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Montego Makes Impressive Strides In Carbon Footprint Reduction

Montego Pet Nutrition (Montego) has reported a 300-tonne reduction in CO2 emissions in 2020 to date after utilising solar energy as a renewable energy source at its Graaff-Reinet based production facility.

According to Wilfred Cawood, Marketing Manager at Montego Pet Nutrition, this reduction is equivalent of planting approximately 9,000 trees to offset carbon emissions.

“As part of our mission of being South Africa’s best pet food manufacturer, Montego is committed to becoming a low-carbon company and sustaining the environment,” says Cawood. “We take our responsibility of establishing renewable energy sources in our business seriously, particularly as this relates to the local context and the challenging state of SA’s utility infrastructure.”

Investments in renewable energy and energy efficiency

Montego’s headway in energy efficiency follows a R22 million investment the company made toward a dedicated solar energy plant last year. The proudly local company completed work on the 843 kWp solar panel system, spanning 4,580 square metres of rooftop space in May 2019.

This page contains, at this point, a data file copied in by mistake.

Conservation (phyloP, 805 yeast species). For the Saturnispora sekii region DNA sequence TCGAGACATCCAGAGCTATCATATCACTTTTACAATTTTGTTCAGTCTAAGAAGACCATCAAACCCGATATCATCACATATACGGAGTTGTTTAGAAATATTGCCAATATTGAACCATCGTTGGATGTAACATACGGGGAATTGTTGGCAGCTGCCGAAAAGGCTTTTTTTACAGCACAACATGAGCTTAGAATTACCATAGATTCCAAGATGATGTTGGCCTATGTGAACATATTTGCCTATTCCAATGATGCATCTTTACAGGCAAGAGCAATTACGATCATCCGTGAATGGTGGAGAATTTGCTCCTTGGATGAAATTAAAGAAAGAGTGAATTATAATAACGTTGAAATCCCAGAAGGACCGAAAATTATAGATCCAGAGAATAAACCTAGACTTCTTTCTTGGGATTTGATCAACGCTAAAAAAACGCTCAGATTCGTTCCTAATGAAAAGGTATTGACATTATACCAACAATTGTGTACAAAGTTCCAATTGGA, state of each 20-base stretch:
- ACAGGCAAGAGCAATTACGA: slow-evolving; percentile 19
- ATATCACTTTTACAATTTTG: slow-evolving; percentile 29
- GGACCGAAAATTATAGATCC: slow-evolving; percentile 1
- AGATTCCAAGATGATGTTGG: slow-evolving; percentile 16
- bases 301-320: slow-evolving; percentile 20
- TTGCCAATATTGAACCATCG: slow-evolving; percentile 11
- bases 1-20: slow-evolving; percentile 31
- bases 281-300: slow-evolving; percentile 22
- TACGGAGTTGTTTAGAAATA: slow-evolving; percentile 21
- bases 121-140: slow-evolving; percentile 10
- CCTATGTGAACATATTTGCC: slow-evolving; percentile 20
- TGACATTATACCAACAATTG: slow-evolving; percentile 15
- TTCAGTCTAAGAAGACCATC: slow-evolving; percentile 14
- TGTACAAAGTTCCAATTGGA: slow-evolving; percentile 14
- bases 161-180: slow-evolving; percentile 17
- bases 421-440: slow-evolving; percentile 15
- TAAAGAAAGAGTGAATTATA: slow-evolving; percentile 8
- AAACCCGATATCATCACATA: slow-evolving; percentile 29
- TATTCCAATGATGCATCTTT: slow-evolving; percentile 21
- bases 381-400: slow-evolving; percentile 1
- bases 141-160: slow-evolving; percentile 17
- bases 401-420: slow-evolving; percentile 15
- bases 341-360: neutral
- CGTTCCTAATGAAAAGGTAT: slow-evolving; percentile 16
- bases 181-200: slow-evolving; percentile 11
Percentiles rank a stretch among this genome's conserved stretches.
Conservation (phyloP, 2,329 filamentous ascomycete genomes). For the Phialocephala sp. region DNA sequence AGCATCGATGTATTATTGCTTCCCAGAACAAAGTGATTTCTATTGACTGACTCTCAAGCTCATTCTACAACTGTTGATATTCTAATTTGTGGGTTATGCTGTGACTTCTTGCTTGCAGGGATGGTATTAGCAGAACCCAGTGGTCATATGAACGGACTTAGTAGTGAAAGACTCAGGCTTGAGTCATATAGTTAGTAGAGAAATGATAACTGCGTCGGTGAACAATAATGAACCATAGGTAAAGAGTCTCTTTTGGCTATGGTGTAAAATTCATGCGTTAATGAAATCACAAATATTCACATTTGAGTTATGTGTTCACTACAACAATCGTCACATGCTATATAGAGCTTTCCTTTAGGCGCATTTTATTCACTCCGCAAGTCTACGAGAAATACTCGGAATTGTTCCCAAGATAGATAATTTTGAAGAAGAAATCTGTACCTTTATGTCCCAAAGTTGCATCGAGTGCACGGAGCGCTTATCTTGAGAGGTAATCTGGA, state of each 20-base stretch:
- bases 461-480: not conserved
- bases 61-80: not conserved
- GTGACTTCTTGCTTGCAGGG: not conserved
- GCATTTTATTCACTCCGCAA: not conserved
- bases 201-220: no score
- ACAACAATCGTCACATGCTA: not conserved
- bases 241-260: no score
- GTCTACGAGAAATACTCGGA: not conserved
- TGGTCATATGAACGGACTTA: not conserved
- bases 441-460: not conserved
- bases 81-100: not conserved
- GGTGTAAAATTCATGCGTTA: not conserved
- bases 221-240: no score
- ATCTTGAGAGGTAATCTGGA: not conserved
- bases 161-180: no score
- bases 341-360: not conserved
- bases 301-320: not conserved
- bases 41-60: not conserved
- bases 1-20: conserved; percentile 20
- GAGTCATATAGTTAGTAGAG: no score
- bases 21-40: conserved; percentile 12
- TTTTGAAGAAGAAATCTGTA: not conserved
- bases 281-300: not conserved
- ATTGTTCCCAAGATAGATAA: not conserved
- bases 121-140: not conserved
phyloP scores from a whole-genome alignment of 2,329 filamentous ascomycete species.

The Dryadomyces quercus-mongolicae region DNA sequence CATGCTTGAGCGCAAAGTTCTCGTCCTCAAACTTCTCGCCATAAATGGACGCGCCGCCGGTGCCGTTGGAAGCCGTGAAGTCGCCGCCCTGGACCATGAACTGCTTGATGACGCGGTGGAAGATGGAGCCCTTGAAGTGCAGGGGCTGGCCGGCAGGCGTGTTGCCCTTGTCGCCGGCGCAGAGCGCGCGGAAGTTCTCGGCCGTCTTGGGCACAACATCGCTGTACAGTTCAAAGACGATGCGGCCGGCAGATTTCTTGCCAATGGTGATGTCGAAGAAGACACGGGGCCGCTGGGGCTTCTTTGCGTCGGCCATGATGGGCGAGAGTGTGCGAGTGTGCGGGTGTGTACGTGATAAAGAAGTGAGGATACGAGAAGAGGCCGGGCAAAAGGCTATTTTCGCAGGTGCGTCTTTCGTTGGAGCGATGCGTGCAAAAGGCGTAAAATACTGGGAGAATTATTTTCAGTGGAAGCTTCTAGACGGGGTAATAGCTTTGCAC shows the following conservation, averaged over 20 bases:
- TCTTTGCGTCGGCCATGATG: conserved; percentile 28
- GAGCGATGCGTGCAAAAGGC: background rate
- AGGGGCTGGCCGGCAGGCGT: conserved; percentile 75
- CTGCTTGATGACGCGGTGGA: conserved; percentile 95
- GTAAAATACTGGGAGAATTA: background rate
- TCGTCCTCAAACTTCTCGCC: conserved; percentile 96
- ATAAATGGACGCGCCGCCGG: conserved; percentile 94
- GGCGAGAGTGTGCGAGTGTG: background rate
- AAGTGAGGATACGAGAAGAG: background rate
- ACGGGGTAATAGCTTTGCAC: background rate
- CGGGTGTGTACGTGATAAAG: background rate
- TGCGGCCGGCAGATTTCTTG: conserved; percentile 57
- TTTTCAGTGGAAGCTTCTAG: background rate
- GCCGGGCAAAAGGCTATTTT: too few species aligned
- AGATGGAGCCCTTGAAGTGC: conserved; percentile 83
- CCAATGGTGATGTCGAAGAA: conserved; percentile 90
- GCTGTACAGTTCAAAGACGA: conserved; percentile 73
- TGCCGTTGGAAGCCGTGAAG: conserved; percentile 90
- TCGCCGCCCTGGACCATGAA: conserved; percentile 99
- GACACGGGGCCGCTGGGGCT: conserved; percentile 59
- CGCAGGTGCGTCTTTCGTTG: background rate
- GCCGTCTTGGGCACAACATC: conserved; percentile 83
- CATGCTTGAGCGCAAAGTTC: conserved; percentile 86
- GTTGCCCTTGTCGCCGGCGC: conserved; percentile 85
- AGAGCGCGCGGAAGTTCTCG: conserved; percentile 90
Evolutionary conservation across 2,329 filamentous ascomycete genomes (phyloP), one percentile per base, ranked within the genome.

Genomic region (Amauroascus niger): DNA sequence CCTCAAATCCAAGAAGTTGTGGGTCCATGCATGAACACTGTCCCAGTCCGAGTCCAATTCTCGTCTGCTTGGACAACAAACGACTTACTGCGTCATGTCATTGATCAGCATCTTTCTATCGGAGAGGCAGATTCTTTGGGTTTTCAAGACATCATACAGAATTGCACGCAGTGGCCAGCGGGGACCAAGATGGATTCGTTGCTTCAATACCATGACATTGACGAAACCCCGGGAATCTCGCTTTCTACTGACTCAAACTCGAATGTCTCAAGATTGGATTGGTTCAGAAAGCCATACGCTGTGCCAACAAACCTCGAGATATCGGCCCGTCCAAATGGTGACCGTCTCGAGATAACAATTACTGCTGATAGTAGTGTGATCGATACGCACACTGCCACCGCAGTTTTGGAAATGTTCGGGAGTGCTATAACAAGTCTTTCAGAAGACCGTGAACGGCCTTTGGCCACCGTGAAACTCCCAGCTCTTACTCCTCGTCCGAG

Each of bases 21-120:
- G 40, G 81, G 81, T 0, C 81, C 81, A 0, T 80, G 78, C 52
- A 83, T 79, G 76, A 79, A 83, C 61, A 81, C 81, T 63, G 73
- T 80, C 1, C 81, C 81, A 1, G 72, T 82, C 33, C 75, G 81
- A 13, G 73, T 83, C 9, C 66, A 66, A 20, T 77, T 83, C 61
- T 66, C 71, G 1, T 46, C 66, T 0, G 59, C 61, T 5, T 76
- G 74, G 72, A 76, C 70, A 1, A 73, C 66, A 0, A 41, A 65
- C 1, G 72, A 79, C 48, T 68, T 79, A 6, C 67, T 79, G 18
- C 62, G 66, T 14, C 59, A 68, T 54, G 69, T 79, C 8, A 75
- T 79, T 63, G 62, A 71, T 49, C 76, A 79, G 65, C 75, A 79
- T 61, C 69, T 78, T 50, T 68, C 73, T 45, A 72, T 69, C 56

The nine-month project followed closely on the heels of a R70 million factory upgrade that was implemented in 2018 to meet local and international demand of its premium quality pet food, which boosted overall production by 30%.

“The boost in production and demand for Montego’s pet food and treats meant that a move to renewable energy sources was crucial for us. Not only do we believe it to be our responsibility to sustaining the environment, but solar energy also presented attractive cost efficiencies from a business standpoint,” adds Cawood.

Driving SA’s economic recovery post-pandemic

The move to clean energy sources is a growing priority in South Africa, particularly in the face of the country’s costly dependency on coal. In light of the COVID-19 pandemic and the damaging impact this has had on South Africa’s economy, a report released by South African National Energy Association (SANEA) also asserts that clean energy could also help drive the country economic recovery from the pandemic.

“Solar energy presents a viable solution to the growing energy demand and strain on South Africa power grid,” says Cawood. “South African businesses have a role to play in facilitating and innovating clean energy solutions, and developing the necessary infrastructure within communities.”